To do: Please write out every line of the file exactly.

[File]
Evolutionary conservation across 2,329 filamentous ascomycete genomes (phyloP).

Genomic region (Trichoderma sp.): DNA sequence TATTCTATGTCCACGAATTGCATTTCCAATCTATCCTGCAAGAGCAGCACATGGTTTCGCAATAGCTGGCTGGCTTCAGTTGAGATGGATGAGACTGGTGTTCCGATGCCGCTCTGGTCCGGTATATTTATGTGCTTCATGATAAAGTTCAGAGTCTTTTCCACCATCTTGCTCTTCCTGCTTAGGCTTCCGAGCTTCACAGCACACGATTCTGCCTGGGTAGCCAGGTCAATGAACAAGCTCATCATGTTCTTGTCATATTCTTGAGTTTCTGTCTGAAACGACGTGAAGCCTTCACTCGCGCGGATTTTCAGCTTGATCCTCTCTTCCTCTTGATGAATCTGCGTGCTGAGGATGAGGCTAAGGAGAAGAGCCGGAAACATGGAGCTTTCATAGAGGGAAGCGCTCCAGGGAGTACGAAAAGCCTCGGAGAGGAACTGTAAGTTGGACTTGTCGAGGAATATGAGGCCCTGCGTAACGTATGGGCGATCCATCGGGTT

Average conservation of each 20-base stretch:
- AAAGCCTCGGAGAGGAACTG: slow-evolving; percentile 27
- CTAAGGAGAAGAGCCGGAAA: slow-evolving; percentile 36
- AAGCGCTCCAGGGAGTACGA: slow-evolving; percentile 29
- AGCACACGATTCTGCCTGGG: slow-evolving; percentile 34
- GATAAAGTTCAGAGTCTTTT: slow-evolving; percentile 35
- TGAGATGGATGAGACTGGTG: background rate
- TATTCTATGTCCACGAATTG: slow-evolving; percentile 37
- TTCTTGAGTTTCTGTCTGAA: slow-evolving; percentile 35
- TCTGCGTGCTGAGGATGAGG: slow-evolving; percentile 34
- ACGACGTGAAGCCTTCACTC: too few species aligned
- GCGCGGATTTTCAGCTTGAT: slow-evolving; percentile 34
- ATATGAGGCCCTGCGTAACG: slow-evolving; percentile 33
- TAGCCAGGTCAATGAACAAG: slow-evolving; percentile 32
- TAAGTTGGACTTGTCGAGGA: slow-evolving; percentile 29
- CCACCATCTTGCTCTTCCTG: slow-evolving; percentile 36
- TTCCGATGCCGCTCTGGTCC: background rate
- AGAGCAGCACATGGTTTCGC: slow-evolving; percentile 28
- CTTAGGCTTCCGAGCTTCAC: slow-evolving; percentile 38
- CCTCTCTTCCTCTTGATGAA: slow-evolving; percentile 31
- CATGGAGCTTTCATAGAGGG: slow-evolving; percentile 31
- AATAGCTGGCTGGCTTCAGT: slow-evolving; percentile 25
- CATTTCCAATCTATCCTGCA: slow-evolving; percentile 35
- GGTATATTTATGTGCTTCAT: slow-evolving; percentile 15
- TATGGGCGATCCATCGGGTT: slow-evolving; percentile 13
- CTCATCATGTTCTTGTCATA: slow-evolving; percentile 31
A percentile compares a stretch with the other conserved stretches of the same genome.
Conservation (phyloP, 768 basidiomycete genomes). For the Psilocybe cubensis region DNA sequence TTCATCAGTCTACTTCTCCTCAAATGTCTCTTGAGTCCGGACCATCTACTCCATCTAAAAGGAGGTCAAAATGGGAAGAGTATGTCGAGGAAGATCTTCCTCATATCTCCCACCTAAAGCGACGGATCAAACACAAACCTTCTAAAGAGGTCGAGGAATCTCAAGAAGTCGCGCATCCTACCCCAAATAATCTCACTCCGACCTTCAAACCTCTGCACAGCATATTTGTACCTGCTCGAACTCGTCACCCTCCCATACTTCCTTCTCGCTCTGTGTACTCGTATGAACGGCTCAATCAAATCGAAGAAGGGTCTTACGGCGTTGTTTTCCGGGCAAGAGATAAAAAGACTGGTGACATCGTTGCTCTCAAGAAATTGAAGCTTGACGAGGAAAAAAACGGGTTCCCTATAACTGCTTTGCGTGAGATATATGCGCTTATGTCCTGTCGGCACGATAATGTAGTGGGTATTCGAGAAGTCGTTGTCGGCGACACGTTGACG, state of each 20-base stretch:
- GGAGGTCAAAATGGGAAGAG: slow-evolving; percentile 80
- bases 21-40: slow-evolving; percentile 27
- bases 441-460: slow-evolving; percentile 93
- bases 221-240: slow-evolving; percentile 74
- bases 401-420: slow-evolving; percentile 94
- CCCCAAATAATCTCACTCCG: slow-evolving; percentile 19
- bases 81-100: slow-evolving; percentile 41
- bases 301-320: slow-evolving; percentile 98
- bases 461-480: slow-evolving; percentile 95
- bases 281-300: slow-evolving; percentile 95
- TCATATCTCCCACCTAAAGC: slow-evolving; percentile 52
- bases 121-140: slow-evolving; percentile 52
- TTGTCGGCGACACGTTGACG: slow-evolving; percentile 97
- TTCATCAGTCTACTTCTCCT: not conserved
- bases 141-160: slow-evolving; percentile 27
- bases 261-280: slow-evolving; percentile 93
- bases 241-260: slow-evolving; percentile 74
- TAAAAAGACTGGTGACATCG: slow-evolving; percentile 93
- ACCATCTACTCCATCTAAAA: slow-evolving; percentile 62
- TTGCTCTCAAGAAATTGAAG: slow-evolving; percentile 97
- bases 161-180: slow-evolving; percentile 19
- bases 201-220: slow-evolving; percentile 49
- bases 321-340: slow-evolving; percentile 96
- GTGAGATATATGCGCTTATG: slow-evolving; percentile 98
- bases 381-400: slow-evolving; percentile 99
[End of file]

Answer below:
Evolutionary conservation across 2,329 filamentous ascomycete genomes (phyloP).

Genomic region (Trichoderma sp.): DNA sequence TATTCTATGTCCACGAATTGCATTTCCAATCTATCCTGCAAGAGCAGCACATGGTTTCGCAATAGCTGGCTGGCTTCAGTTGAGATGGATGAGACTGGTGTTCCGATGCCGCTCTGGTCCGGTATATTTATGTGCTTCATGATAAAGTTCAGAGTCTTTTCCACCATCTTGCTCTTCCTGCTTAGGCTTCCGAGCTTCACAGCACACGATTCTGCCTGGGTAGCCAGGTCAATGAACAAGCTCATCATGTTCTTGTCATATTCTTGAGTTTCTGTCTGAAACGACGTGAAGCCTTCACTCGCGCGGATTTTCAGCTTGATCCTCTCTTCCTCTTGATGAATCTGCGTGCTGAGGATGAGGCTAAGGAGAAGAGCCGGAAACATGGAGCTTTCATAGAGGGAAGCGCTCCAGGGAGTACGAAAAGCCTCGGAGAGGAACTGTAAGTTGGACTTGTCGAGGAATATGAGGCCCTGCGTAACGTATGGGCGATCCATCGGGTT

Average conservation of each 20-base stretch:
- AAAGCCTCGGAGAGGAACTG: slow-evolving; percentile 27
- CTAAGGAGAAGAGCCGGAAA: slow-evolving; percentile 36
- AAGCGCTCCAGGGAGTACGA: slow-evolving; percentile 29
- AGCACACGATTCTGCCTGGG: slow-evolving; percentile 34
- GATAAAGTTCAGAGTCTTTT: slow-evolving; percentile 35
- TGAGATGGATGAGACTGGTG: background rate
- TATTCTATGTCCACGAATTG: slow-evolving; percentile 37
- TTCTTGAGTTTCTGTCTGAA: slow-evolving; percentile 35
- TCTGCGTGCTGAGGATGAGG: slow-evolving; percentile 34
- ACGACGTGAAGCCTTCACTC: too few species aligned
- GCGCGGATTTTCAGCTTGAT: slow-evolving; percentile 34
- ATATGAGGCCCTGCGTAACG: slow-evolving; percentile 33
- TAGCCAGGTCAATGAACAAG: slow-evolving; percentile 32
- TAAGTTGGACTTGTCGAGGA: slow-evolving; percentile 29
- CCACCATCTTGCTCTTCCTG: slow-evolving; percentile 36
- TTCCGATGCCGCTCTGGTCC: background rate
- AGAGCAGCACATGGTTTCGC: slow-evolving; percentile 28
- CTTAGGCTTCCGAGCTTCAC: slow-evolving; percentile 38
- CCTCTCTTCCTCTTGATGAA: slow-evolving; percentile 31
- CATGGAGCTTTCATAGAGGG: slow-evolving; percentile 31
- AATAGCTGGCTGGCTTCAGT: slow-evolving; percentile 25
- CATTTCCAATCTATCCTGCA: slow-evolving; percentile 35
- GGTATATTTATGTGCTTCAT: slow-evolving; percentile 15
- TATGGGCGATCCATCGGGTT: slow-evolving; percentile 13
- CTCATCATGTTCTTGTCATA: slow-evolving; percentile 31
A percentile compares a stretch with the other conserved stretches of the same genome.
Conservation (phyloP, 768 basidiomycete genomes). For the Psilocybe cubensis region DNA sequence TTCATCAGTCTACTTCTCCTCAAATGTCTCTTGAGTCCGGACCATCTACTCCATCTAAAAGGAGGTCAAAATGGGAAGAGTATGTCGAGGAAGATCTTCCTCATATCTCCCACCTAAAGCGACGGATCAAACACAAACCTTCTAAAGAGGTCGAGGAATCTCAAGAAGTCGCGCATCCTACCCCAAATAATCTCACTCCGACCTTCAAACCTCTGCACAGCATATTTGTACCTGCTCGAACTCGTCACCCTCCCATACTTCCTTCTCGCTCTGTGTACTCGTATGAACGGCTCAATCAAATCGAAGAAGGGTCTTACGGCGTTGTTTTCCGGGCAAGAGATAAAAAGACTGGTGACATCGTTGCTCTCAAGAAATTGAAGCTTGACGAGGAAAAAAACGGGTTCCCTATAACTGCTTTGCGTGAGATATATGCGCTTATGTCCTGTCGGCACGATAATGTAGTGGGTATTCGAGAAGTCGTTGTCGGCGACACGTTGACG, state of each 20-base stretch:
- GGAGGTCAAAATGGGAAGAG: slow-evolving; percentile 80
- bases 21-40: slow-evolving; percentile 27
- bases 441-460: slow-evolving; percentile 93
- bases 221-240: slow-evolving; percentile 74
- bases 401-420: slow-evolving; percentile 94
- CCCCAAATAATCTCACTCCG: slow-evolving; percentile 19
- bases 81-100: slow-evolving; percentile 41
- bases 301-320: slow-evolving; percentile 98
- bases 461-480: slow-evolving; percentile 95
- bases 281-300: slow-evolving; percentile 95
- TCATATCTCCCACCTAAAGC: slow-evolving; percentile 52
- bases 121-140: slow-evolving; percentile 52
- TTGTCGGCGACACGTTGACG: slow-evolving; percentile 97
- TTCATCAGTCTACTTCTCCT: not conserved
- bases 141-160: slow-evolving; percentile 27
- bases 261-280: slow-evolving; percentile 93
- bases 241-260: slow-evolving; percentile 74
- TAAAAAGACTGGTGACATCG: slow-evolving; percentile 93
- ACCATCTACTCCATCTAAAA: slow-evolving; percentile 62
- TTGCTCTCAAGAAATTGAAG: slow-evolving; percentile 97
- bases 161-180: slow-evolving; percentile 19
- bases 201-220: slow-evolving; percentile 49
- bases 321-340: slow-evolving; percentile 96
- GTGAGATATATGCGCTTATG: slow-evolving; percentile 98
- bases 381-400: slow-evolving; percentile 99